Many people in Portland used to brag about the city’s high number of strip clubs and porn shops. Portlanders took pride in their city’s illicit businesses. However, the jokes are not quite as common anymore, as Portland has woken up to a serious tragedy that occurs here every day: human trafficking.

Recently it has come to Portland’s attention that human trafficking has become a huge problem here.

According to the United States Department of Justice, approximately 300,000 youths are trafficked for sexual exploitation. Every year Portland is ranked second in the United States for minor sex trafficking.

More and more facts like these are surfacing, making people realize that the problem is not just overseas, but occurring right in Portland’s own backyard. One of the reasons Portland is such a hot spot for human trafficking is because of its position along the I-5 corridor, as well as its many ports along the Willamette River.

Government officials, activists and others are taking steps to try and make a change, as well as help Portland’s reputation. They are trying to help both the victims and the offenders by trying to make a dent in the problem.

One step being taken to help aid victims is that the YWCA in Portland will use $900,000 in federal money to help create a shelter for victims of human sex trafficking.

Providing a shelter will create a safe space, which could help make victims feel like they have options other than just servitude. They will have a place to go, a place to escape the horrible pain of the life that they are living.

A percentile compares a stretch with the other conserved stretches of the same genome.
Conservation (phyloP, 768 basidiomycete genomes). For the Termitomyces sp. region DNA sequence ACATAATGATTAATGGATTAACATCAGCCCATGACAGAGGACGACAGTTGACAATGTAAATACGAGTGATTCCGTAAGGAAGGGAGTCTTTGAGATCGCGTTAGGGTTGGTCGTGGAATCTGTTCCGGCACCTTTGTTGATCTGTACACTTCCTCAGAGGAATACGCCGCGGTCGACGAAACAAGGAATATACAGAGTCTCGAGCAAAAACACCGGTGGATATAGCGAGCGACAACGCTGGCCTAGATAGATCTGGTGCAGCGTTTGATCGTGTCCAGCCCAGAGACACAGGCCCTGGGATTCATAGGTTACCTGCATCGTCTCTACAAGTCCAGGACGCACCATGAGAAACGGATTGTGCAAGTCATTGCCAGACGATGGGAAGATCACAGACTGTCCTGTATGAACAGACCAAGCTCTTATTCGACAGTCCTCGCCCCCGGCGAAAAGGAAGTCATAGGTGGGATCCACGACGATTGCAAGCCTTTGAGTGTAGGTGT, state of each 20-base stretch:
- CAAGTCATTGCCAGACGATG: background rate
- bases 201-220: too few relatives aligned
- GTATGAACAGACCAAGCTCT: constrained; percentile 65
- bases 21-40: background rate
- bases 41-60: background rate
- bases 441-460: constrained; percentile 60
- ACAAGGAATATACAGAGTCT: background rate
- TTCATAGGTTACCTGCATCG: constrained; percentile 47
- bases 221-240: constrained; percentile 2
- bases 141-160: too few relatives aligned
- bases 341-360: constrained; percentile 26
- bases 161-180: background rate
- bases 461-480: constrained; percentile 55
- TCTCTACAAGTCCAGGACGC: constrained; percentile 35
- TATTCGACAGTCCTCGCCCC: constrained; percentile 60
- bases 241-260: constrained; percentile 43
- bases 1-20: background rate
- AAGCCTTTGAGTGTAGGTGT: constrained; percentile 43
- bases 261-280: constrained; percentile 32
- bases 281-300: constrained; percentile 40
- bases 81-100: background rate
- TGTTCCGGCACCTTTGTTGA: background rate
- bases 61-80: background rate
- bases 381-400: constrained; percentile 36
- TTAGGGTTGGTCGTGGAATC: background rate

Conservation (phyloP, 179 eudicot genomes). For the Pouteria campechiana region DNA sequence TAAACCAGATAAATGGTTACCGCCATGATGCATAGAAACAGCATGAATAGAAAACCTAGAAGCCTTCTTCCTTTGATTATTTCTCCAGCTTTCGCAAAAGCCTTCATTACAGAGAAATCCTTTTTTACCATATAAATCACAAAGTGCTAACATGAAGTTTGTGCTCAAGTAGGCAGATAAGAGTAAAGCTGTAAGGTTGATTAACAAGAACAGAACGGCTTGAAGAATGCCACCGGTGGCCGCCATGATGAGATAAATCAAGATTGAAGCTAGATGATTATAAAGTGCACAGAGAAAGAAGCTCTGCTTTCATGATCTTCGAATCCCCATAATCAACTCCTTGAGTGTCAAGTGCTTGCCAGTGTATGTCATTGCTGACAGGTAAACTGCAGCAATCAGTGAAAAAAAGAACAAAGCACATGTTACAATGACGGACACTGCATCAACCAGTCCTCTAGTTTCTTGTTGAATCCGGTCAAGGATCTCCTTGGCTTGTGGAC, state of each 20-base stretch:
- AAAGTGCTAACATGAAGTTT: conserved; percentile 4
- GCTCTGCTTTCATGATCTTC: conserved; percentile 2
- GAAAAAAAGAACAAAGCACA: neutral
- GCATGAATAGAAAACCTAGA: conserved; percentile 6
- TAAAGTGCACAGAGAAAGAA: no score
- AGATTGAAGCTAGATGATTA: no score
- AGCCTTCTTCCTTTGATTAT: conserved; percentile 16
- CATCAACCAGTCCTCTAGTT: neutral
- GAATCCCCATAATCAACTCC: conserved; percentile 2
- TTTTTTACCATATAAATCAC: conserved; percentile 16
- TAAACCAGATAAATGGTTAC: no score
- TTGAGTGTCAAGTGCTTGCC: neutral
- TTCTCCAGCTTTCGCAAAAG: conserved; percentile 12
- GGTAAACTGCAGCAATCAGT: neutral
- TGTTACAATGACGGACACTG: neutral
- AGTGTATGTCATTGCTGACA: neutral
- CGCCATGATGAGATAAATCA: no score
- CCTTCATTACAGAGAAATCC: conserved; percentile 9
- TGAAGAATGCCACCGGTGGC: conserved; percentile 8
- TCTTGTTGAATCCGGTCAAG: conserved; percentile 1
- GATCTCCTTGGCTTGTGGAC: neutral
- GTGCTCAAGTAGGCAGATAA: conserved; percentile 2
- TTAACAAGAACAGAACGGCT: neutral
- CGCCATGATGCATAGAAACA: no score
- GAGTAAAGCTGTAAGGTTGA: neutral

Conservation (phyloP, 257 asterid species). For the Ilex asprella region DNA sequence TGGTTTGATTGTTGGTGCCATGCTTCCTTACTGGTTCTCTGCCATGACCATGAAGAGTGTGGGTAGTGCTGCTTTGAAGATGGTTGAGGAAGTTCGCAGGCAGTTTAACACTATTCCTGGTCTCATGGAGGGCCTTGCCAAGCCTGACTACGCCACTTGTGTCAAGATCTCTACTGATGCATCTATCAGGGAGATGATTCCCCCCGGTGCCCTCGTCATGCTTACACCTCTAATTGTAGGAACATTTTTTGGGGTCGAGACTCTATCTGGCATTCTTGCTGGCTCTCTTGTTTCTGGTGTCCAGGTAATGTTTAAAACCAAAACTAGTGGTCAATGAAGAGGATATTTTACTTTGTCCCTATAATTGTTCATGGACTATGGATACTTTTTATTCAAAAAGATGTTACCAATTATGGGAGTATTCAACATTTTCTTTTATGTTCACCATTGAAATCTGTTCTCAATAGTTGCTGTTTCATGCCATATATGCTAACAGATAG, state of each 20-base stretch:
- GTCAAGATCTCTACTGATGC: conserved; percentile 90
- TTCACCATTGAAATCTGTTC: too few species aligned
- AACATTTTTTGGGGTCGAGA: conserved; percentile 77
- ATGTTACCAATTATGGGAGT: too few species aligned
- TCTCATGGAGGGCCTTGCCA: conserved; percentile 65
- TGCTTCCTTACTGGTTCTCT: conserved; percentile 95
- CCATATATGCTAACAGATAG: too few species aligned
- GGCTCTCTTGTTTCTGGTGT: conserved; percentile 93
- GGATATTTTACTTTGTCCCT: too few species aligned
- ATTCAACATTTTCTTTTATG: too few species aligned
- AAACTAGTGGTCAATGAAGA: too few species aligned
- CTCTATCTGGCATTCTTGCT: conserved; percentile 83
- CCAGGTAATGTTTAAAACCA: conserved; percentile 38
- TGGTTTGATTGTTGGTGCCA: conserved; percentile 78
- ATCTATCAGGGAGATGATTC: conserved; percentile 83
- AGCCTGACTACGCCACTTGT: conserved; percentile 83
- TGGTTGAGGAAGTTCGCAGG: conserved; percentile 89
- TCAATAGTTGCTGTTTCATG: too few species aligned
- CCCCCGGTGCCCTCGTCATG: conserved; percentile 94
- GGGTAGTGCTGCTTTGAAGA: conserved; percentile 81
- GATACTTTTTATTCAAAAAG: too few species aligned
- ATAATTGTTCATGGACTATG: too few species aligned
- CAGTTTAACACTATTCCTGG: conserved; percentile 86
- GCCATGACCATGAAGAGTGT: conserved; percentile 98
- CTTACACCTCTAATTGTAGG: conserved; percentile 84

Steps are also being taken to ensure that perpetrators own up to their actions. Multnomah County leaders are trying to open up a “john school” by the end of the year.

The john school is a day-long voluntary class for first-time offenders who pick up adult prostitutes.

The first john school existed in San Francisco, and the plan for Portland is to create a similar one. Although Portland has had two other john schools in the past, according to The Portland Tribune, it seems like a john school could be the answer for Portland’s troubles today. This is an important step in helping stop the human trafficking epidemic in Portland.

Offenders will be referred to treatment when necessary. The plan is also to teach offenders about the impact their crimes have on the people involved as well as the people within the community instead of just sitting in a jail cell.

Once the convicted offender completes the john school, they will get the charge erased from their record after six months if they do not commit further offenses. The offender must pay $1,000 to participate in the class, a fee that will go to paying the courts, police and victim services.

Ideally, with the establishment of the john school, repeat offenses could be stopped if the perpetrators can actually learn from their actions. If they cannot learn, then further actions could be taken.

While important steps such as these are being taken toward preventing human trafficking, it is important to make note that more can still, and should be, done.

Oregon must take another important step toward human trafficking prevention, and that is to create stricter laws for offenders who solicit sex for the first time. As the law stands, a first-time offender would typically receive probation or community service.

What is the incentive for first-time offenders to fork over the $1,000 for the john school class? Other than getting the crime expunged off their record, there is not much if the laws stay the way they are. Stricter punishments need to be enforced.

The steps that Portland is taking are important in making a dent in human trafficking. Portland’s plans make sense and are good first steps, but more needs to be done and more people need to be involved.

source:http://www.dailyvanguard.com/stopping-the-traffic-1.2302455

Susan Sarandon Speaks Out Against Child Sex Trafficking